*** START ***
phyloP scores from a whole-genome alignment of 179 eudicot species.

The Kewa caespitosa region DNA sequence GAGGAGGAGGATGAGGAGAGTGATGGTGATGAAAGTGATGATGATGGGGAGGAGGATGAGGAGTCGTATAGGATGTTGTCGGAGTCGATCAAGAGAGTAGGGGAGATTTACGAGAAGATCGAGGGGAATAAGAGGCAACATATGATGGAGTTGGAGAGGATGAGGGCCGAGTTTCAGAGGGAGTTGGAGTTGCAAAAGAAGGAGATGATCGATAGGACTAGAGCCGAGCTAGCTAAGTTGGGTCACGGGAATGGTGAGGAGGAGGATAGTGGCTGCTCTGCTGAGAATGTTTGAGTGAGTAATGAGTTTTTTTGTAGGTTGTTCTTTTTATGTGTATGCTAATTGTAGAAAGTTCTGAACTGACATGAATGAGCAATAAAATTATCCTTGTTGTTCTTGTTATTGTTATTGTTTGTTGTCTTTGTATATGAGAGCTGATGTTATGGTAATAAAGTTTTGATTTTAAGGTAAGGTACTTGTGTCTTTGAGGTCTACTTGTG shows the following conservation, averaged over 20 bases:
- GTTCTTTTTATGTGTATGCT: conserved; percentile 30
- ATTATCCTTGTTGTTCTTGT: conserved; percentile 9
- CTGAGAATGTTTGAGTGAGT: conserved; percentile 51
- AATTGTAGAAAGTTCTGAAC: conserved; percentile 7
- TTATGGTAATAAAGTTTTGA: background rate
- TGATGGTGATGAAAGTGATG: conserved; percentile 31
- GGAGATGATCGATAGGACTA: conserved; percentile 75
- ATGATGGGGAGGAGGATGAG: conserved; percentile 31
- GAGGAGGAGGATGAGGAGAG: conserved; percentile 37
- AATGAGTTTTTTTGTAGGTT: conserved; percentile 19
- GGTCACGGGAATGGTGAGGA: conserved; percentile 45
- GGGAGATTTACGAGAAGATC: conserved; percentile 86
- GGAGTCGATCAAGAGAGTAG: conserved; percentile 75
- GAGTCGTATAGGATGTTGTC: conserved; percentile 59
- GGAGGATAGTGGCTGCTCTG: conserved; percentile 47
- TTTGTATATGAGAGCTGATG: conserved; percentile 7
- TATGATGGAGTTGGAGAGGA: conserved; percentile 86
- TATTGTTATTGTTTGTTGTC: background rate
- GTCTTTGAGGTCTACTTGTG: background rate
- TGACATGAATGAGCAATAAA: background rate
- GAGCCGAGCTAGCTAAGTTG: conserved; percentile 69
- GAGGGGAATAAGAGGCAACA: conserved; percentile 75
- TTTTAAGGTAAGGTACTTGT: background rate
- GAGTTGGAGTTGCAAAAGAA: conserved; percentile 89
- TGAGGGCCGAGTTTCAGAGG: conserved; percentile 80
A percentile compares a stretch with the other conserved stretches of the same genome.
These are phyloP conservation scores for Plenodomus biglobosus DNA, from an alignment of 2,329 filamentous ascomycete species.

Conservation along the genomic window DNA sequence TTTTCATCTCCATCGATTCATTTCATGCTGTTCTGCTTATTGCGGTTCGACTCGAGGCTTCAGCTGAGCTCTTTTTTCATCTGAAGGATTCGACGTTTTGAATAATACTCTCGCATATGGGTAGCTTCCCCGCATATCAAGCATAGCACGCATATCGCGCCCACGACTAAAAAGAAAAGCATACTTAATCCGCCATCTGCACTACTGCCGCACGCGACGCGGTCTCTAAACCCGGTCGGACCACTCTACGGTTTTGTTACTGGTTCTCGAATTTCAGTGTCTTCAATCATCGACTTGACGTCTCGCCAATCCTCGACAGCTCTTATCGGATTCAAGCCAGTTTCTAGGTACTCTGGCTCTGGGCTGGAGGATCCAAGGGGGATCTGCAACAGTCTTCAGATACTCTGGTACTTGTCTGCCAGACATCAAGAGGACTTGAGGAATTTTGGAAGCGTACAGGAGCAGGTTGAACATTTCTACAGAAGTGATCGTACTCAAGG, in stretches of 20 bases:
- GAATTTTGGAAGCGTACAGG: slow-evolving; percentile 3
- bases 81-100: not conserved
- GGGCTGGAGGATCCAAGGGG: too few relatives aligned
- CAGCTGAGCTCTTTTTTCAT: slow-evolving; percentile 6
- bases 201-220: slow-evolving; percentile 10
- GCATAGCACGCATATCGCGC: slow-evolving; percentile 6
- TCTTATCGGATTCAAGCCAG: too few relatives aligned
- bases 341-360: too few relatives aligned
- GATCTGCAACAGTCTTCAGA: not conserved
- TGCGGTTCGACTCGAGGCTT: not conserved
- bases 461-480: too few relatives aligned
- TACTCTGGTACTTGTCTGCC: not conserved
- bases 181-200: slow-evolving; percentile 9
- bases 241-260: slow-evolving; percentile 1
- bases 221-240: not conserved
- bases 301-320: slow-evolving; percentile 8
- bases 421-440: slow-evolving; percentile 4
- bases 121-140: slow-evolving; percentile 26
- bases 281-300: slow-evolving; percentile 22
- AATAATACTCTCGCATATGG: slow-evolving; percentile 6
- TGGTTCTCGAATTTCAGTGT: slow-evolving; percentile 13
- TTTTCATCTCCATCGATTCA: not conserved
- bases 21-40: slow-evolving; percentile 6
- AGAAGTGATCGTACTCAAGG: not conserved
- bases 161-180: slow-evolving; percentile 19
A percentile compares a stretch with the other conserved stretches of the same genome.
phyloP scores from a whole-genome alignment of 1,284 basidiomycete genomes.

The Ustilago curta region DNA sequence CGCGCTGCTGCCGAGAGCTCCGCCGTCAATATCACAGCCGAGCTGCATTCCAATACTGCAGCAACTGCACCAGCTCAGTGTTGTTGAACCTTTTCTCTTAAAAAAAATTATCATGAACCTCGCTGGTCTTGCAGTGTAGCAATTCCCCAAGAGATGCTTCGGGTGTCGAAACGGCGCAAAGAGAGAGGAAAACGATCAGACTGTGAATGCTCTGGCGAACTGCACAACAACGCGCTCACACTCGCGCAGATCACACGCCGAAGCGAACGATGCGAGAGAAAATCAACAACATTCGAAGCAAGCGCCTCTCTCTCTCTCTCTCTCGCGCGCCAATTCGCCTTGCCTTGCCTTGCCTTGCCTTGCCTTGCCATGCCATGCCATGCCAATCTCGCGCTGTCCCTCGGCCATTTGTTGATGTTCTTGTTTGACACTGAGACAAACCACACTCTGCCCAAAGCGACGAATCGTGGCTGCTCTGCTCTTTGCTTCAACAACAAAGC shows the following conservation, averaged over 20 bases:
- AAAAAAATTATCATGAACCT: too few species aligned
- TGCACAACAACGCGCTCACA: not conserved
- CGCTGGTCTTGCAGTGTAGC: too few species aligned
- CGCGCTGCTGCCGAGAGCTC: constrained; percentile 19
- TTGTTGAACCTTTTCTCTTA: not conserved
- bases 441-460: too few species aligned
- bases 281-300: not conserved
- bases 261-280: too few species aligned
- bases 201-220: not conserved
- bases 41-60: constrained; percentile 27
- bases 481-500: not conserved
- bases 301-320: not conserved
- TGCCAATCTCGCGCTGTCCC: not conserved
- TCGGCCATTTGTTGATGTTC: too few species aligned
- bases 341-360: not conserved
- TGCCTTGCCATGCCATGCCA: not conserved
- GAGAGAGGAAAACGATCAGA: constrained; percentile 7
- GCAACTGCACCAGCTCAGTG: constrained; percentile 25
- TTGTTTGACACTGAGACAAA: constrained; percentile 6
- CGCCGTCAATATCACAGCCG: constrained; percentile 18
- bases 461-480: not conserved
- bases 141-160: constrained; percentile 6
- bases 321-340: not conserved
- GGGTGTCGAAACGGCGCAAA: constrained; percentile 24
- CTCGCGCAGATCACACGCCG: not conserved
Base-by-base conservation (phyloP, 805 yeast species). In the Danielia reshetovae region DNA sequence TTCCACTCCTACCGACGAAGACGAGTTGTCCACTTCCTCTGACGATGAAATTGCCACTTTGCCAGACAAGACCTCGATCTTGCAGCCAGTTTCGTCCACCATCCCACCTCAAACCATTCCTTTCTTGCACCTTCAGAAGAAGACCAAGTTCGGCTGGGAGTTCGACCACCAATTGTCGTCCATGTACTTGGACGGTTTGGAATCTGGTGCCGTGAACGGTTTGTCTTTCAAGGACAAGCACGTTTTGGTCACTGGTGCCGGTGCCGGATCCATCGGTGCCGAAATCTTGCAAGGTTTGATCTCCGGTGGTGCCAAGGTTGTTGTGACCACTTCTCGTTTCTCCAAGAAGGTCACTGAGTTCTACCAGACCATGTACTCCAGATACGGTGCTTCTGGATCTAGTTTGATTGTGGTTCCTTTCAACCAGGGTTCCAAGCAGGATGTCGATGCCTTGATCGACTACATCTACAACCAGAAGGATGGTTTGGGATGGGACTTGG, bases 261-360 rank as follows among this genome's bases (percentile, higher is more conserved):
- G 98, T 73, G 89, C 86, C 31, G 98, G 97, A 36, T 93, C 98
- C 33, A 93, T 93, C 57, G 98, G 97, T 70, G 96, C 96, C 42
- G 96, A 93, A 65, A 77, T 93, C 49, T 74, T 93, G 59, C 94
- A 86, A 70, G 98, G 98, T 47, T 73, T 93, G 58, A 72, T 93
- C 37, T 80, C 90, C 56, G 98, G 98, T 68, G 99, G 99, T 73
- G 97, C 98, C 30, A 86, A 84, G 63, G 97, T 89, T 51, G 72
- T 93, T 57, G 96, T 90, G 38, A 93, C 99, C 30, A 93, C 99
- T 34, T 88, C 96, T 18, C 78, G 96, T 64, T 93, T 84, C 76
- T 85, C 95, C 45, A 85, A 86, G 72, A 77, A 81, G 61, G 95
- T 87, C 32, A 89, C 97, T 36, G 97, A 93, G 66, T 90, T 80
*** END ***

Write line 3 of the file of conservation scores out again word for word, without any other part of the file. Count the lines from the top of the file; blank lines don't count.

- GTTCTTTTTATGTGTATGCT: conserved; percentile 30